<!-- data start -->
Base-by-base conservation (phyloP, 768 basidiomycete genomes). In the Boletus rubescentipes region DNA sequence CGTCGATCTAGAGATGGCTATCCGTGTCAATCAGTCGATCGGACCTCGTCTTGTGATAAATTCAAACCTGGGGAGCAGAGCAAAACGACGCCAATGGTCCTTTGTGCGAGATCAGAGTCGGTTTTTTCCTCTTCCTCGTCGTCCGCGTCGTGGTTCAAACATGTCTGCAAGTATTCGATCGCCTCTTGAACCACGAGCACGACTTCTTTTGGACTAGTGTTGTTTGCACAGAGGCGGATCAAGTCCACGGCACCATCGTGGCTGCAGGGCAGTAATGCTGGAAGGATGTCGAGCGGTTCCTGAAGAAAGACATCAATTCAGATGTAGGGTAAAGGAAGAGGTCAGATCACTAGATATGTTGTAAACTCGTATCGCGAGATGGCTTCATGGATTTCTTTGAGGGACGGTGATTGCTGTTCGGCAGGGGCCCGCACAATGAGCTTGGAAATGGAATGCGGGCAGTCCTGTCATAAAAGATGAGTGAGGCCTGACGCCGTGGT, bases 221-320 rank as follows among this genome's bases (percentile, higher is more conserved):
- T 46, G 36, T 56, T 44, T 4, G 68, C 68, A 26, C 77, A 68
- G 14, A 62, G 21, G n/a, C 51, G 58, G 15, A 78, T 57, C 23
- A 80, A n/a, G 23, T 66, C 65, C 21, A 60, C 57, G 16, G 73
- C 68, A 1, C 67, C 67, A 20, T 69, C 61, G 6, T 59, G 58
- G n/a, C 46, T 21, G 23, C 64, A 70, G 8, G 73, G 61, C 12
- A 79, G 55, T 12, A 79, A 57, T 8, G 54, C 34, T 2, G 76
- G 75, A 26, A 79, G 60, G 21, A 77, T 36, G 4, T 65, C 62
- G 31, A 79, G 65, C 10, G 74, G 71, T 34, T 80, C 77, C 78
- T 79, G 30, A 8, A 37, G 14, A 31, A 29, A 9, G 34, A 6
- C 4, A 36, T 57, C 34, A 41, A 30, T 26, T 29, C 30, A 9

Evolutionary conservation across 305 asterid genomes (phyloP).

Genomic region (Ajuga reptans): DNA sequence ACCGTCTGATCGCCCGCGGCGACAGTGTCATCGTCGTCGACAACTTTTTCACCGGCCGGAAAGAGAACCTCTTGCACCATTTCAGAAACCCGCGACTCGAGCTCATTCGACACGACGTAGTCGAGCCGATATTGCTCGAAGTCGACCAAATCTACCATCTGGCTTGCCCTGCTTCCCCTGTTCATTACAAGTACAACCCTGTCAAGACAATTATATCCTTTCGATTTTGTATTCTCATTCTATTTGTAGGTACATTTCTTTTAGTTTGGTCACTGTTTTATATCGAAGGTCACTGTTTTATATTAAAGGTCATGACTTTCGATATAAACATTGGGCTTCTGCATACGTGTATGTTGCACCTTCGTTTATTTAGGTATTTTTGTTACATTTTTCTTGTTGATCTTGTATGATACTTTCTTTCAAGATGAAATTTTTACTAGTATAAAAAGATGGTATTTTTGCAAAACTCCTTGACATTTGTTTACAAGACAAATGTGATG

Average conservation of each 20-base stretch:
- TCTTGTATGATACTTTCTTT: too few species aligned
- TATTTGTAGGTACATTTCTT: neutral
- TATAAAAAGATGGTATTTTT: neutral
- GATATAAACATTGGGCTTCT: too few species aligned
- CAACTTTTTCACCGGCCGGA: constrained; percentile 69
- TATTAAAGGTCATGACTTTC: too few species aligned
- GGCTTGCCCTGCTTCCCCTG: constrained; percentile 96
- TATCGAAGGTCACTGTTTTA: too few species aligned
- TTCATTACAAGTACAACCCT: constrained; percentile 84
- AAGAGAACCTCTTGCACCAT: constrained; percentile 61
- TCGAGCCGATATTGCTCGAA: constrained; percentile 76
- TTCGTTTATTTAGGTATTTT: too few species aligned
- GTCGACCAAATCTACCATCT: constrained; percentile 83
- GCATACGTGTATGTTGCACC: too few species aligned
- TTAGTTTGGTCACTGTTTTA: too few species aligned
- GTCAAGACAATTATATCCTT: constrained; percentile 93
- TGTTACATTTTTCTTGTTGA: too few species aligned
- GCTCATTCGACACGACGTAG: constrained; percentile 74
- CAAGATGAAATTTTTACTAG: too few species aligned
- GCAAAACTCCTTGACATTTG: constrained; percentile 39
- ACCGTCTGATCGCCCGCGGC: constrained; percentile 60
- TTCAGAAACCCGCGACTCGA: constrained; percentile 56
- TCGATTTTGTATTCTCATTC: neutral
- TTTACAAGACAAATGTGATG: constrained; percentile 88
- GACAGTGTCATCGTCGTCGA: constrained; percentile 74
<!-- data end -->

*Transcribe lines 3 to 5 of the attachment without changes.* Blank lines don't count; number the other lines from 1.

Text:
- G 14, A 62, G 21, G n/a, C 51, G 58, G 15, A 78, T 57, C 23
- A 80, A n/a, G 23, T 66, C 65, C 21, A 60, C 57, G 16, G 73
- C 68, A 1, C 67, C 67, A 20, T 69, C 61, G 6, T 59, G 58